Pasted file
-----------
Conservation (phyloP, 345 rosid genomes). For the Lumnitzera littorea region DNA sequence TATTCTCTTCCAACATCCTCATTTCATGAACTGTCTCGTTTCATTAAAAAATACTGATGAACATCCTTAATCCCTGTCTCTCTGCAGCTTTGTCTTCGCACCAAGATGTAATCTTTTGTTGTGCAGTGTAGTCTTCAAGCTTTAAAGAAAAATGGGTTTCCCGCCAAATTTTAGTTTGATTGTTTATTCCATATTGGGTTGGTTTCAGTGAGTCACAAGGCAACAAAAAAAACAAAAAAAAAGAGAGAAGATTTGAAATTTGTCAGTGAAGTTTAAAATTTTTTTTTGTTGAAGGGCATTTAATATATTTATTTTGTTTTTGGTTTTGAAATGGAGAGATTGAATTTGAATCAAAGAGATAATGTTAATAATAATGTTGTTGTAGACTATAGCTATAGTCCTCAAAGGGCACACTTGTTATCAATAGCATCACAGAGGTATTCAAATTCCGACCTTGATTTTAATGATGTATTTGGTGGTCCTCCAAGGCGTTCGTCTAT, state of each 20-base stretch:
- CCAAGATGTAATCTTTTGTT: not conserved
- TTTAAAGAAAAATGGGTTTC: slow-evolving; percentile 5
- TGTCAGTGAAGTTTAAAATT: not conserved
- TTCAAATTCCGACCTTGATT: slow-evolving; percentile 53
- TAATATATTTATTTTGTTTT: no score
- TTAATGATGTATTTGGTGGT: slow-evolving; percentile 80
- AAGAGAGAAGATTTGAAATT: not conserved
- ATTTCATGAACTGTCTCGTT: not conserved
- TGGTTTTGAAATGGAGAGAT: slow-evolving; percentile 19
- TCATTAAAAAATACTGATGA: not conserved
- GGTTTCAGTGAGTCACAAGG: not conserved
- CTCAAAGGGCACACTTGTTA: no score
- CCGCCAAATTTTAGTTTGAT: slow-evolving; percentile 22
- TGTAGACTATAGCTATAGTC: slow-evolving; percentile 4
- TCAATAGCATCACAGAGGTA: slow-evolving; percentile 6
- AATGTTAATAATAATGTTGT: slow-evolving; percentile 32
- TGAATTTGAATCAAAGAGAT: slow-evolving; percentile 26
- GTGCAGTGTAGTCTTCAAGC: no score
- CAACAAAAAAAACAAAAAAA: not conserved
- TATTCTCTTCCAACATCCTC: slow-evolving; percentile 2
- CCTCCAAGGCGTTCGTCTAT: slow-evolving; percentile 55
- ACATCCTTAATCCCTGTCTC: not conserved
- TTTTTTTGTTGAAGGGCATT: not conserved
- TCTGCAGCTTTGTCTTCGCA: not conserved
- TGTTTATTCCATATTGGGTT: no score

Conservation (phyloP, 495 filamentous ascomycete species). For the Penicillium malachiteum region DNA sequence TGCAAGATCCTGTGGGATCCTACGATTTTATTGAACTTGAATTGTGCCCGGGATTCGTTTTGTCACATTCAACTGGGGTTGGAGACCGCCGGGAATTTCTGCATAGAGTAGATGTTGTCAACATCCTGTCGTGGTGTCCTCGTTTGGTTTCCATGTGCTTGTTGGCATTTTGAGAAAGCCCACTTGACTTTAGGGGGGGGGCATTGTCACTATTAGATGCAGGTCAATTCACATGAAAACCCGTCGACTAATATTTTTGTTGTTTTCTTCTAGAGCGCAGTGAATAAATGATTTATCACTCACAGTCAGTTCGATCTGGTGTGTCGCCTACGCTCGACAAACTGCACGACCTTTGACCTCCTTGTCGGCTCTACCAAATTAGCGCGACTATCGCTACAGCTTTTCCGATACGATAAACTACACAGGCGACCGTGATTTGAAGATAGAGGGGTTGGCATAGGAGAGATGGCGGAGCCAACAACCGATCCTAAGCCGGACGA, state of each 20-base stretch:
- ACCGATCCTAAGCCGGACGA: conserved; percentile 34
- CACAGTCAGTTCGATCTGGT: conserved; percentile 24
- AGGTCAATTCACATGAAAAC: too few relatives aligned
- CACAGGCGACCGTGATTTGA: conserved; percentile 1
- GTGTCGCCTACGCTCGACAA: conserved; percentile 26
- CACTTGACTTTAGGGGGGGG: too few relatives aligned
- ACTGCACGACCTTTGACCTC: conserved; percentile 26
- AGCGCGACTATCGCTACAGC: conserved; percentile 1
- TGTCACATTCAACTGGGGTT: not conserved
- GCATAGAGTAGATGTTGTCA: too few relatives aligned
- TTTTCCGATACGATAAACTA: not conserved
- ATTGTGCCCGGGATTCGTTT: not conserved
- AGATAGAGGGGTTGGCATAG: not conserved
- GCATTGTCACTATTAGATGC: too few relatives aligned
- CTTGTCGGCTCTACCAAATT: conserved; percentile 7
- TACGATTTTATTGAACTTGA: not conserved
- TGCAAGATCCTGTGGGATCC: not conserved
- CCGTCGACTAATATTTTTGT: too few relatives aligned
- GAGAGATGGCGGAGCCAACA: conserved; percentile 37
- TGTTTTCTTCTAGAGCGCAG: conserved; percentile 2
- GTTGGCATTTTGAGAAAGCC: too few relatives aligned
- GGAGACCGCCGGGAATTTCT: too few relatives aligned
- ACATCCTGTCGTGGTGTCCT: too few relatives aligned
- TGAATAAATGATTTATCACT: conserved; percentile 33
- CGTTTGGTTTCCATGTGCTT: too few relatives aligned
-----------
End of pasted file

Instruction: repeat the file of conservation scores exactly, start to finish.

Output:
Conservation (phyloP, 345 rosid genomes). For the Lumnitzera littorea region DNA sequence TATTCTCTTCCAACATCCTCATTTCATGAACTGTCTCGTTTCATTAAAAAATACTGATGAACATCCTTAATCCCTGTCTCTCTGCAGCTTTGTCTTCGCACCAAGATGTAATCTTTTGTTGTGCAGTGTAGTCTTCAAGCTTTAAAGAAAAATGGGTTTCCCGCCAAATTTTAGTTTGATTGTTTATTCCATATTGGGTTGGTTTCAGTGAGTCACAAGGCAACAAAAAAAACAAAAAAAAAGAGAGAAGATTTGAAATTTGTCAGTGAAGTTTAAAATTTTTTTTTGTTGAAGGGCATTTAATATATTTATTTTGTTTTTGGTTTTGAAATGGAGAGATTGAATTTGAATCAAAGAGATAATGTTAATAATAATGTTGTTGTAGACTATAGCTATAGTCCTCAAAGGGCACACTTGTTATCAATAGCATCACAGAGGTATTCAAATTCCGACCTTGATTTTAATGATGTATTTGGTGGTCCTCCAAGGCGTTCGTCTAT, state of each 20-base stretch:
- CCAAGATGTAATCTTTTGTT: not conserved
- TTTAAAGAAAAATGGGTTTC: slow-evolving; percentile 5
- TGTCAGTGAAGTTTAAAATT: not conserved
- TTCAAATTCCGACCTTGATT: slow-evolving; percentile 53
- TAATATATTTATTTTGTTTT: no score
- TTAATGATGTATTTGGTGGT: slow-evolving; percentile 80
- AAGAGAGAAGATTTGAAATT: not conserved
- ATTTCATGAACTGTCTCGTT: not conserved
- TGGTTTTGAAATGGAGAGAT: slow-evolving; percentile 19
- TCATTAAAAAATACTGATGA: not conserved
- GGTTTCAGTGAGTCACAAGG: not conserved
- CTCAAAGGGCACACTTGTTA: no score
- CCGCCAAATTTTAGTTTGAT: slow-evolving; percentile 22
- TGTAGACTATAGCTATAGTC: slow-evolving; percentile 4
- TCAATAGCATCACAGAGGTA: slow-evolving; percentile 6
- AATGTTAATAATAATGTTGT: slow-evolving; percentile 32
- TGAATTTGAATCAAAGAGAT: slow-evolving; percentile 26
- GTGCAGTGTAGTCTTCAAGC: no score
- CAACAAAAAAAACAAAAAAA: not conserved
- TATTCTCTTCCAACATCCTC: slow-evolving; percentile 2
- CCTCCAAGGCGTTCGTCTAT: slow-evolving; percentile 55
- ACATCCTTAATCCCTGTCTC: not conserved
- TTTTTTTGTTGAAGGGCATT: not conserved
- TCTGCAGCTTTGTCTTCGCA: not conserved
- TGTTTATTCCATATTGGGTT: no score

Conservation (phyloP, 495 filamentous ascomycete species). For the Penicillium malachiteum region DNA sequence TGCAAGATCCTGTGGGATCCTACGATTTTATTGAACTTGAATTGTGCCCGGGATTCGTTTTGTCACATTCAACTGGGGTTGGAGACCGCCGGGAATTTCTGCATAGAGTAGATGTTGTCAACATCCTGTCGTGGTGTCCTCGTTTGGTTTCCATGTGCTTGTTGGCATTTTGAGAAAGCCCACTTGACTTTAGGGGGGGGGCATTGTCACTATTAGATGCAGGTCAATTCACATGAAAACCCGTCGACTAATATTTTTGTTGTTTTCTTCTAGAGCGCAGTGAATAAATGATTTATCACTCACAGTCAGTTCGATCTGGTGTGTCGCCTACGCTCGACAAACTGCACGACCTTTGACCTCCTTGTCGGCTCTACCAAATTAGCGCGACTATCGCTACAGCTTTTCCGATACGATAAACTACACAGGCGACCGTGATTTGAAGATAGAGGGGTTGGCATAGGAGAGATGGCGGAGCCAACAACCGATCCTAAGCCGGACGA, state of each 20-base stretch:
- ACCGATCCTAAGCCGGACGA: conserved; percentile 34
- CACAGTCAGTTCGATCTGGT: conserved; percentile 24
- AGGTCAATTCACATGAAAAC: too few relatives aligned
- CACAGGCGACCGTGATTTGA: conserved; percentile 1
- GTGTCGCCTACGCTCGACAA: conserved; percentile 26
- CACTTGACTTTAGGGGGGGG: too few relatives aligned
- ACTGCACGACCTTTGACCTC: conserved; percentile 26
- AGCGCGACTATCGCTACAGC: conserved; percentile 1
- TGTCACATTCAACTGGGGTT: not conserved
- GCATAGAGTAGATGTTGTCA: too few relatives aligned
- TTTTCCGATACGATAAACTA: not conserved
- ATTGTGCCCGGGATTCGTTT: not conserved
- AGATAGAGGGGTTGGCATAG: not conserved
- GCATTGTCACTATTAGATGC: too few relatives aligned
- CTTGTCGGCTCTACCAAATT: conserved; percentile 7
- TACGATTTTATTGAACTTGA: not conserved
- TGCAAGATCCTGTGGGATCC: not conserved
- CCGTCGACTAATATTTTTGT: too few relatives aligned
- GAGAGATGGCGGAGCCAACA: conserved; percentile 37
- TGTTTTCTTCTAGAGCGCAG: conserved; percentile 2
- GTTGGCATTTTGAGAAAGCC: too few relatives aligned
- GGAGACCGCCGGGAATTTCT: too few relatives aligned
- ACATCCTGTCGTGGTGTCCT: too few relatives aligned
- TGAATAAATGATTTATCACT: conserved; percentile 33
- CGTTTGGTTTCCATGTGCTT: too few relatives aligned